Thread Pool Engine, and Work-Stealing scheduling algorithm

 

On a multicore system, your goal is to spread the work efficiently among many cores so that it does executes simultaneously. And performance gain should be directly related to how many cores you have. So, a quad core system should be able to get the work done 4 times faster than a single core system. A 16-core platform should be 4-times faster than a quad-core system, and 16-times faster than a single core...

That's where my Threadpool is usefull , it spreads the work efficiently among many cores. Threadpool (and Threadpool with priority) consist of lock-free thread safe/concurrent enabled local FIFO queues of work items, so when you call ThreadPool.execute() , your work item get queued in the local lock-free queues. The worker threads pick them out in a First In First Out order (i.e., FIFO order), and execute them. .


The following have been added to Threadpool:

See lock-free ParallelQueue: http://pages.videotron.com/aminer/parallelqueue/parallelqueue.htm

Work-Stealing scheduling algorithm:

Work-Stealing scheduling concepts:

But what is the Work-Stealing Queue? As I said every worker thread will have it’s own Work-Stealing Queue. WSQ is data structure designed to be effective. WSQ data structure concepts:

Work-Stealing scheduling algorithm offer many feature over the ordinary scheduling algorithm:

  1. Effective:
  2. Load Balancing:

 

My Threadpool allows load balancing, and also minimize contention.

 

Threadpool is very easy to use, let's look now at an example in Object Pascal...


program test;

 

uses

{$IFDEF Delphi}

cmem,

{$ENDIF}

ThreadPool,sysutils,syncobjs;

{$I defines.inc}

type

TMyThread = class (TThreadPoolThread)

//procedure ProcessRequest(obj: Pointer); override;

procedure MyProc1(obj: Pointer);

procedure MyProc2(obj: Pointer);

end;

 

var

myobj:TMyThread;

TP: TThreadPool;

obj:pointer;

cs:TCriticalSection;

 

procedure TMyThread.MyProc1(obj: Pointer);

begin

cs.enter;

writeln('This is MyProc1 with parameter: ',integer(obj));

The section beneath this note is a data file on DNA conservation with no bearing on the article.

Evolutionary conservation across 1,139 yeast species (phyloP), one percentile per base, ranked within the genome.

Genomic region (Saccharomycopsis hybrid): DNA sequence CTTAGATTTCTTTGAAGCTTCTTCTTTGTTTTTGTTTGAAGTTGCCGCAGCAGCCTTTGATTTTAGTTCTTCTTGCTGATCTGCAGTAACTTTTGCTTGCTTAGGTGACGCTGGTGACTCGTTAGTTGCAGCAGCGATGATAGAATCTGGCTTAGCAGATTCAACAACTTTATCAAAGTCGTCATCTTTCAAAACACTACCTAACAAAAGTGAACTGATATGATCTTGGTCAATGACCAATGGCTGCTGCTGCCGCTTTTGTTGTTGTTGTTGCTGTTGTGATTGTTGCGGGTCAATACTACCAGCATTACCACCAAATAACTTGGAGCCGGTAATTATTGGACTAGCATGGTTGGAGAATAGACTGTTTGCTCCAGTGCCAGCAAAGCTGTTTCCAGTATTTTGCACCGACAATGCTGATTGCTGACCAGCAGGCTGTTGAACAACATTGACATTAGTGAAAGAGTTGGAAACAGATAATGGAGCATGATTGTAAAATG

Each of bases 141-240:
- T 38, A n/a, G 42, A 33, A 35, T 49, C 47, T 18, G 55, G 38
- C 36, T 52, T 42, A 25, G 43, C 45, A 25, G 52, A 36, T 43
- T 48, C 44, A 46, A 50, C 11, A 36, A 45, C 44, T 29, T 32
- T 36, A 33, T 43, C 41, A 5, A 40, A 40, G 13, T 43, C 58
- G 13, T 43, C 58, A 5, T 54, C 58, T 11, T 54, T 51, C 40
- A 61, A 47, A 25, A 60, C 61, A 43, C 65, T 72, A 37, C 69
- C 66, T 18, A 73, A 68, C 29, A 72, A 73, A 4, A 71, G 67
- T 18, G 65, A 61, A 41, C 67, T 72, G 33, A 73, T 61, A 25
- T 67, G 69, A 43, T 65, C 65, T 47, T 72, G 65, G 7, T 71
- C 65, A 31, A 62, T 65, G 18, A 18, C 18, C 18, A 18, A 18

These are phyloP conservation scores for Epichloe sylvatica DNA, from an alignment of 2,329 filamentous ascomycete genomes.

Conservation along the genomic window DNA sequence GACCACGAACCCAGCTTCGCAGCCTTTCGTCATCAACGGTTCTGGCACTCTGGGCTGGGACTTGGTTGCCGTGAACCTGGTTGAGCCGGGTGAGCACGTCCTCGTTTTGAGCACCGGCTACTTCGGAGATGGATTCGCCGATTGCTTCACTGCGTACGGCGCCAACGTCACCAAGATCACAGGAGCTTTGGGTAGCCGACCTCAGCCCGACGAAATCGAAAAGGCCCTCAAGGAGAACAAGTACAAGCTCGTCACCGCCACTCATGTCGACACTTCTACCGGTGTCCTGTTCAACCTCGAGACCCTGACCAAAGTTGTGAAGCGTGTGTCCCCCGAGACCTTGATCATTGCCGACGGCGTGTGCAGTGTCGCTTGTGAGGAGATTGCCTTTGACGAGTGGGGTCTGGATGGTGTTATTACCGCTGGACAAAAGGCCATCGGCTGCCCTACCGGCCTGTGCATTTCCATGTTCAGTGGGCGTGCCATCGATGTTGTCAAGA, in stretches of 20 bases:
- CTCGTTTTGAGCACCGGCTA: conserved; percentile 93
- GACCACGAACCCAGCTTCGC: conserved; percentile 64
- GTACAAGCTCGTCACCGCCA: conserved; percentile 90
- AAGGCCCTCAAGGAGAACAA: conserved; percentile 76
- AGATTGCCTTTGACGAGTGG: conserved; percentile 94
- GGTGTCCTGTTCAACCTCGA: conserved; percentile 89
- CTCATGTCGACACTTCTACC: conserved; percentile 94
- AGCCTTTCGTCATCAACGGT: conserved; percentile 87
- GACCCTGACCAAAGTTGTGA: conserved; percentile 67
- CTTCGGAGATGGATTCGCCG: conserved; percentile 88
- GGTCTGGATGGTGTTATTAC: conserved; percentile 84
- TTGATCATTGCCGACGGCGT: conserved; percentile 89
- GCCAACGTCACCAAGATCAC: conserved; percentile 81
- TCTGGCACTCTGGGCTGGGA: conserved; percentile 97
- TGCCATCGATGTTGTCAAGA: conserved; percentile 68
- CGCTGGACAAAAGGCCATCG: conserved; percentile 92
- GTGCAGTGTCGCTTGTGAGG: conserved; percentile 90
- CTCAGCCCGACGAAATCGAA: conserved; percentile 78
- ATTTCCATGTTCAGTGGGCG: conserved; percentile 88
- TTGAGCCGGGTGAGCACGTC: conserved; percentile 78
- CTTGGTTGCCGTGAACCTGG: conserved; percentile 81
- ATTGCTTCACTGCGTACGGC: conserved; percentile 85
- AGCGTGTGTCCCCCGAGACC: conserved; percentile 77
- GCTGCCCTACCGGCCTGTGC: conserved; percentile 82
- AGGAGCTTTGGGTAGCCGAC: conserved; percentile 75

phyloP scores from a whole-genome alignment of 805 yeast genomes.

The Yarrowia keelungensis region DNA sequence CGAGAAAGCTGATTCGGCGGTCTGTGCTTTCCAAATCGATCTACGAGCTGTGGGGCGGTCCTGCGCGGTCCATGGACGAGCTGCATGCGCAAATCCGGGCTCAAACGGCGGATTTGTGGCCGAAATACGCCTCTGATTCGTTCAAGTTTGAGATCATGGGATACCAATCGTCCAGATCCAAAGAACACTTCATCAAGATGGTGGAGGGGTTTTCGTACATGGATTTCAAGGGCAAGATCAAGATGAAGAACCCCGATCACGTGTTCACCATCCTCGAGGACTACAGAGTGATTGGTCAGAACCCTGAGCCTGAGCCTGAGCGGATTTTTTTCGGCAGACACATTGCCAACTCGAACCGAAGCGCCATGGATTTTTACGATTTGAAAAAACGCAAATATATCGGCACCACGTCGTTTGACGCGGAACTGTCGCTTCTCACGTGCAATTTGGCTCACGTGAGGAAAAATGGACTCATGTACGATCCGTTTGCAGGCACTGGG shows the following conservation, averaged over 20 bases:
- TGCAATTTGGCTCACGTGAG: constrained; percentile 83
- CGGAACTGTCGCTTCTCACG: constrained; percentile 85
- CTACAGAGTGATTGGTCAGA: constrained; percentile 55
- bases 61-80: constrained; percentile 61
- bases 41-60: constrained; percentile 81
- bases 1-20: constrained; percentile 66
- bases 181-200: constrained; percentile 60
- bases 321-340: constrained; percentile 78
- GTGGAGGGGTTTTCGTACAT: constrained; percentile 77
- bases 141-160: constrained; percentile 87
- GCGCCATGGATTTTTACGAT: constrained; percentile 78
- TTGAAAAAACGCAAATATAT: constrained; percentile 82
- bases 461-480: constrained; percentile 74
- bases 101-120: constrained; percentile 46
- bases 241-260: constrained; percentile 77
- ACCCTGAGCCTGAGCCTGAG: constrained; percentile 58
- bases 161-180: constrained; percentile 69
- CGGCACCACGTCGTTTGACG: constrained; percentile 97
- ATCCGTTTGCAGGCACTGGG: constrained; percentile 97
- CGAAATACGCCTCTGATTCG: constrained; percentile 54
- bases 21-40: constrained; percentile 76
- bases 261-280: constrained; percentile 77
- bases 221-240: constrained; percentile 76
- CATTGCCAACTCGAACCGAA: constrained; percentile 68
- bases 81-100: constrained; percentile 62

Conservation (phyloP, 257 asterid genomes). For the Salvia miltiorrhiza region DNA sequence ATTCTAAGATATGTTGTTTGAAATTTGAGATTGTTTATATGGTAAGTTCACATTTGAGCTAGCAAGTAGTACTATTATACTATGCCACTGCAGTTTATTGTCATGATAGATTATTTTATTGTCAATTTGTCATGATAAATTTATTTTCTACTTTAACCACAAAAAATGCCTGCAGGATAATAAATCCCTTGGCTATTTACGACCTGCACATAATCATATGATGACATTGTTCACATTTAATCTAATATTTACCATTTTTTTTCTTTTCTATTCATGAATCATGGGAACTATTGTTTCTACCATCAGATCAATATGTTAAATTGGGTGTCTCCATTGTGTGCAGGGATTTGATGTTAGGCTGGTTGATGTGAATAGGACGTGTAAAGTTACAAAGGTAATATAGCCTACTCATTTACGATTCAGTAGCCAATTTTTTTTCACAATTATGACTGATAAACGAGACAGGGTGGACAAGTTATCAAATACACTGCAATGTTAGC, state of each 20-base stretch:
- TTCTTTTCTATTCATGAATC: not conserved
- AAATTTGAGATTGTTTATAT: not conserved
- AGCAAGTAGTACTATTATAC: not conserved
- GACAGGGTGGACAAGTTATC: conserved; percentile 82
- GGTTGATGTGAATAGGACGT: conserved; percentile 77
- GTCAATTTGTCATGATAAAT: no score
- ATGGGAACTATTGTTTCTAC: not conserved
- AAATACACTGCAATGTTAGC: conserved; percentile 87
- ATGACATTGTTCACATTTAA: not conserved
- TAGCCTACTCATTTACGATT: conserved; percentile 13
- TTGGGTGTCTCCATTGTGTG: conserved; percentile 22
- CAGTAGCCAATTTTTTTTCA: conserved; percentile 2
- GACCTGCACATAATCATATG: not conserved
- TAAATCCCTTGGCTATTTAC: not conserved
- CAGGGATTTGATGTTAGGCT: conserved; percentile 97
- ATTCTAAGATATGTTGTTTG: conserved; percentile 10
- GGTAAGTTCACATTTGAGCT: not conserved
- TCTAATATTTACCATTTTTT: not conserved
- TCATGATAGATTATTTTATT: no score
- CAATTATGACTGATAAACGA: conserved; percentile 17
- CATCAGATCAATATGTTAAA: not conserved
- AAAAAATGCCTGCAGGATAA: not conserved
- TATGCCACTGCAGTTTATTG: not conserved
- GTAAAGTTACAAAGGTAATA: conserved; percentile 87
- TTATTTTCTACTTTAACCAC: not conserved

cs.leave;

end;

procedure TMyThread.MyProc2(obj: Pointer);

begin

cs.enter;

writeln('This is MyProc2 with parameter: ',integer(obj));

cs.leave;

end;

begin

myobj:=TMyThread.create;

cs:=TCriticalSection.create;

TP := TThreadPool.Create(4, TMyThread, 20); // 4 workers threads and 2^20 items for each queue.

obj:=pointer(1);

TP.execute(myobj.myproc1,pointer(obj));

obj:=pointer(2);

TP.execute(myobj.myproc2,pointer(obj));

readln;

TP.Terminate;

TP.Free;

end.


 

Let us look at the first line...

uses

{$IFDEF Delphi}

cmem,

{$ENDIF}

ThreadPool,sysutils,syncobjs;

cmem is required for Delphi to use TBB memory manager (from Intel) , this will allow delphi memory manager to scale linearely...

Note: FPC doesn't need cmem, cause it scales linearely with threads...

ThreadPool: is our threadpool unit ..

syncobjs: contains all the sychronizations stuff like CriticalSections, Events etc..

After that we have the following lines:

type

TMyThread = class (TThreadPoolThread)

//procedure ProcessRequest(obj: Pointer); override;

procedure MyProc1(obj: Pointer);

procedure MyProc2(obj: Pointer);

end;

We declare a TMyThread that ineherit from TThreadPoolThread, and we declare our two methods MyProc1 and MyProc2 that we want to be executed by our threadpool's worker threads. Each method has an obj as a paramater.

In the main body we create a TMyThread object like this:

myobj:=TMyThread.create;

and after that we create a TThreadPool object with 4 workers threads and lock-free FIFO queues and 2^20 items for each lock-free queue like this:

TP := TThreadPool.Create(4, TMyThread, 20); // 4 workers threads and 2^20 items for each queue.

After that we distribute to our worker threads the methods to be executed , we do it by calling the Threadpool's execute() method and we pass it myobj.myproc1 and myobj.myproc2 with there parameters:.

TP.execute(myobj.myproc1,pointer(obj));

TP.execute(myobj.myproc2,pointer(obj));

As you see, Threadpool (and threadpool with priority) is very easy to use...

Let's look now at an example of a Threadpool with priority:.


program test;

 

uses

{$IFDEF Delphi}

cmem,

{$ENDIF}

PThreadPool,sysutils,syncobjs;

{$I defines.inc}

type

TMyThread = class (TPThreadPoolThread)

//procedure ProcessRequest(obj: Pointer); override;

procedure MyProc1(obj: Pointer);

procedure MyProc2(obj: Pointer);

end;

 

var

myobj:TMyThread;

TP: TPThreadPool;

obj:pointer;

cs:TCriticalSection;

 

procedure TMyThread.MyProc1(obj: Pointer);

begin

cs.enter;

writeln('This is MyProc1 with parameter: ',integer(obj));

cs.leave;

end;

procedure TMyThread.MyProc2(obj: Pointer);

begin

cs.enter;

writeln('This is MyProc2 with parameter: ',integer(obj));

cs.leave;

end;

begin

myobj:=TMyThread.create;

cs:=TCriticalSection.create;

TP := TPThreadPool.Create(4,TMyThread, 20); // 4 workers threads and 2^20 items for each queue.

obj:=pointer(1);

TP.execute(myobj.myproc1,pointer(obj),NORMAL_PRIORITY);

obj:=pointer(2);

TP.execute(myobj.myproc2,pointer(obj),NORMAL_PRIORITY);

readln;

TP.Terminate;

TP.Free;

end.


 

As you have noticed, this is almost the same as threadpool..

You use PThreadPool - P for priority - rather than Threadpool

TPThreadPoolThread rather that TThreadPoolThread

TPThreadPool.Create rather than TThreadPool.Create

and as you have noticed in TP.execute(myobj.myproc1,pointer(obj),NORMAL_PRIORITY) we are using priorities.

You can give the following priorities to jobs:

LOW_PRIORITY
NORMAL_PRIORITY
HIGH_PRIORITY

 

That's all.

You can download threadpool (and threadpool with priority) from:

http://pages.videotron.com/aminer/

 

Sincerely,
Amine Moulay Ramdane.